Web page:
No student should face obstacles — physical or institutional — to their education or university resources.
The Editorial Board calls on Georgetown University to create a Disability Cultural Center to consolidate resources for disabled students and offer a designated space for disabled students and allies. Georgetown has failed to follow through on the center since students first pushed for its establishment more than eight years ago, a failure that has emblematized the other ableist barriers that disabled Georgetown students face. Finally establishing the center would be a significant step forward in building a more inclusive community for students that Georgetown has historically neglected.
Lydia Brown (COL ’15), a Georgetown faculty member, led the first efforts to create a center for disabled students in the fall of 2012. Brown organized a planning committee of more than 20 university community members to plan and advocate for the creation of the center. But after two years of advocacy and meeting with university administrators, Brown reported in a 2014 Viewpoint for The Hoya that ableism remained prevalent on campus while Georgetown’s leadership failed to commit to any substantive policy or funding changes.
Establishing a DCC would be a crucial first step to confronting ableism on campus, especially accessibility or advocacy problems. Such a center would draw inspiration from the LGBTQ Resource Center and would provide a campus hub with professional staff for Georgetown’s disabled community. It could also coordinate with other disability advocacy groups on campus, like Active Minds and the Georgetown Disability Alliance, and support its members with social programming, guest speakers, peer mentoring and networking opportunities.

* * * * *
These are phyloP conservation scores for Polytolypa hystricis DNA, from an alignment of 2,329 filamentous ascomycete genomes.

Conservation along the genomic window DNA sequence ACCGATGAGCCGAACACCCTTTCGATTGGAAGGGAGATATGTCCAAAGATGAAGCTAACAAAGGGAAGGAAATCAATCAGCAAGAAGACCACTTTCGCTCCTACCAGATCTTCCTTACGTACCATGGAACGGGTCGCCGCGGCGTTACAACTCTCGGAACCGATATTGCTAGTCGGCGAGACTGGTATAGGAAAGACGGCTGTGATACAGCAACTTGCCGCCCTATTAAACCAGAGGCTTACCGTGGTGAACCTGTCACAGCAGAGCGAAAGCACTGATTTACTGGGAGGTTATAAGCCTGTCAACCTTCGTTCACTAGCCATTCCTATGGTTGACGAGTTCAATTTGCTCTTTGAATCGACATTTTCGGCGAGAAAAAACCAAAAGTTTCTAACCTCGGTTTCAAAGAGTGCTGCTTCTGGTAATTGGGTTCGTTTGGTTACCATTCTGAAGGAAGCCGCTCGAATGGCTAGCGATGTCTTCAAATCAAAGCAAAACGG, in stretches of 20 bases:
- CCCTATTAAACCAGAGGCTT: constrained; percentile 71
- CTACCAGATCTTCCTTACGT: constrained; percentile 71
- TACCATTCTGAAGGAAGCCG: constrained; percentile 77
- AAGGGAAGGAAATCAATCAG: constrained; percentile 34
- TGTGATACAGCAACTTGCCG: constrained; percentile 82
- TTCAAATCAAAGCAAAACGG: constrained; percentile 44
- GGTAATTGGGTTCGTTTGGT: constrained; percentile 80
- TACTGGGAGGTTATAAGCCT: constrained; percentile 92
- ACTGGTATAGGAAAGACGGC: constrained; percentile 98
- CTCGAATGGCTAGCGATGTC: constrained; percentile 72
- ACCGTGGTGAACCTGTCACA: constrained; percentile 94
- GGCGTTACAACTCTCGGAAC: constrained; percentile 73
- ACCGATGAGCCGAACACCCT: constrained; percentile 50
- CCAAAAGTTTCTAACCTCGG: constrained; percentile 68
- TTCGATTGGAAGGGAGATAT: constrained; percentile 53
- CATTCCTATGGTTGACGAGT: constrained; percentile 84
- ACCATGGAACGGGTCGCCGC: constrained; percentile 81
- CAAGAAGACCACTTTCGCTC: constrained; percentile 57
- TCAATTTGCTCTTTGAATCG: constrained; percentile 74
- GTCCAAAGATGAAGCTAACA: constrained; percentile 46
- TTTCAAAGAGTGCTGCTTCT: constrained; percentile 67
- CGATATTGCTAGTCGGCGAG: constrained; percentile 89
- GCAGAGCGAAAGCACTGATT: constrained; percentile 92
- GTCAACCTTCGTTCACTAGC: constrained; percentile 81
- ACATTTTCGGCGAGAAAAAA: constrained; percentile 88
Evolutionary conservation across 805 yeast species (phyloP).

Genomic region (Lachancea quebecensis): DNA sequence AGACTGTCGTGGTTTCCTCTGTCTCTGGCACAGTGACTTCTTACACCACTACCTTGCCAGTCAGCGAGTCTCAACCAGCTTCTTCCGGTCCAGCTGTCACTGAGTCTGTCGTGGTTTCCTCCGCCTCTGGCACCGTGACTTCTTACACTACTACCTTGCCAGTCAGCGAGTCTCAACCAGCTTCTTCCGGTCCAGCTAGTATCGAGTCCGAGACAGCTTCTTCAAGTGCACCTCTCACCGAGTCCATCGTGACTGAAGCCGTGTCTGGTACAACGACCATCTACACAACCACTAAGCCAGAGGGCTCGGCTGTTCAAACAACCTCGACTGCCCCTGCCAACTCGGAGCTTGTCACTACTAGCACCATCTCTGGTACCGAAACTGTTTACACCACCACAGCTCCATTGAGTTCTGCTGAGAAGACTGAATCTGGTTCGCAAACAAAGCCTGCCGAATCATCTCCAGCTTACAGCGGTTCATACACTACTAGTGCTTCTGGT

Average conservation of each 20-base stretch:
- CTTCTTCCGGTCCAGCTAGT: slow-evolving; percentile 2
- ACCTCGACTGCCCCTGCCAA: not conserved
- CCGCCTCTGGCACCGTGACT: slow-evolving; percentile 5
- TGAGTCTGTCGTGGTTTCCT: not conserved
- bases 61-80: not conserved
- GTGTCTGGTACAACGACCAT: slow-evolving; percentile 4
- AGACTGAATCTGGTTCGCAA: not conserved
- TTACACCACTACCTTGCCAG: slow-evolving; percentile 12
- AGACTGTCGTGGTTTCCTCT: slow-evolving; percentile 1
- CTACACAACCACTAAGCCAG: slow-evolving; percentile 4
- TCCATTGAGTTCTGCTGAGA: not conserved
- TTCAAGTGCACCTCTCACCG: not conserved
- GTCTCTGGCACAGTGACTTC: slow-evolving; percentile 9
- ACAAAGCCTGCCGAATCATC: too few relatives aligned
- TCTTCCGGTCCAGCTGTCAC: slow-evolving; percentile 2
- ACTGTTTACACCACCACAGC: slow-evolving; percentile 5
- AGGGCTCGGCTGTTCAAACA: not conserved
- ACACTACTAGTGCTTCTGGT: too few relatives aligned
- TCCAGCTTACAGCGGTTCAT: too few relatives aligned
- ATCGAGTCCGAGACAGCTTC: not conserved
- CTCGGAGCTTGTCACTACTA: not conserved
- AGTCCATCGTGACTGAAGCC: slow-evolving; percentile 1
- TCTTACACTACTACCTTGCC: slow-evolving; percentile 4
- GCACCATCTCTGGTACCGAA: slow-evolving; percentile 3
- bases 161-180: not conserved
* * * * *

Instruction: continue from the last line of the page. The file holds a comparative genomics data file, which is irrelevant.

Advocates’ aspirations for the DCC are noble, and the university should support them. Georgetown’s commitment to values like care for the whole person and community in diversity requires that it offer these valuable services to disabled students. As professor Libbie Rifkin, the founding director of Georgetown’s Disability Studies program, noted, the DCC is an important step toward fulfilling the university’s commitment to its students.
“A Disability Culture Center is a crucial step towards building a truly inclusive, caring community at Georgetown,” Rifkin wrote in an email to The Hoya. “Georgetown students are whole people; their needs extend well beyond the classroom. A DCC would provide a place where students can develop disability pride and community and cultivate a sense of belonging.”
The university did take some action — after Brown graduated — to fulfill the recommendations that Brown’s planning committee made for combating campus ableism. In 2017, Georgetown approved the creation of a disabilities studies minor, which teaches students to analyze the cultural significance of disability and explore social reactions to physical and mental differences. Beyond this change, according to a university spokesperson, Georgetown has worked to expand campus accessibility in line with the regulations of the Americans with Disabilities Act.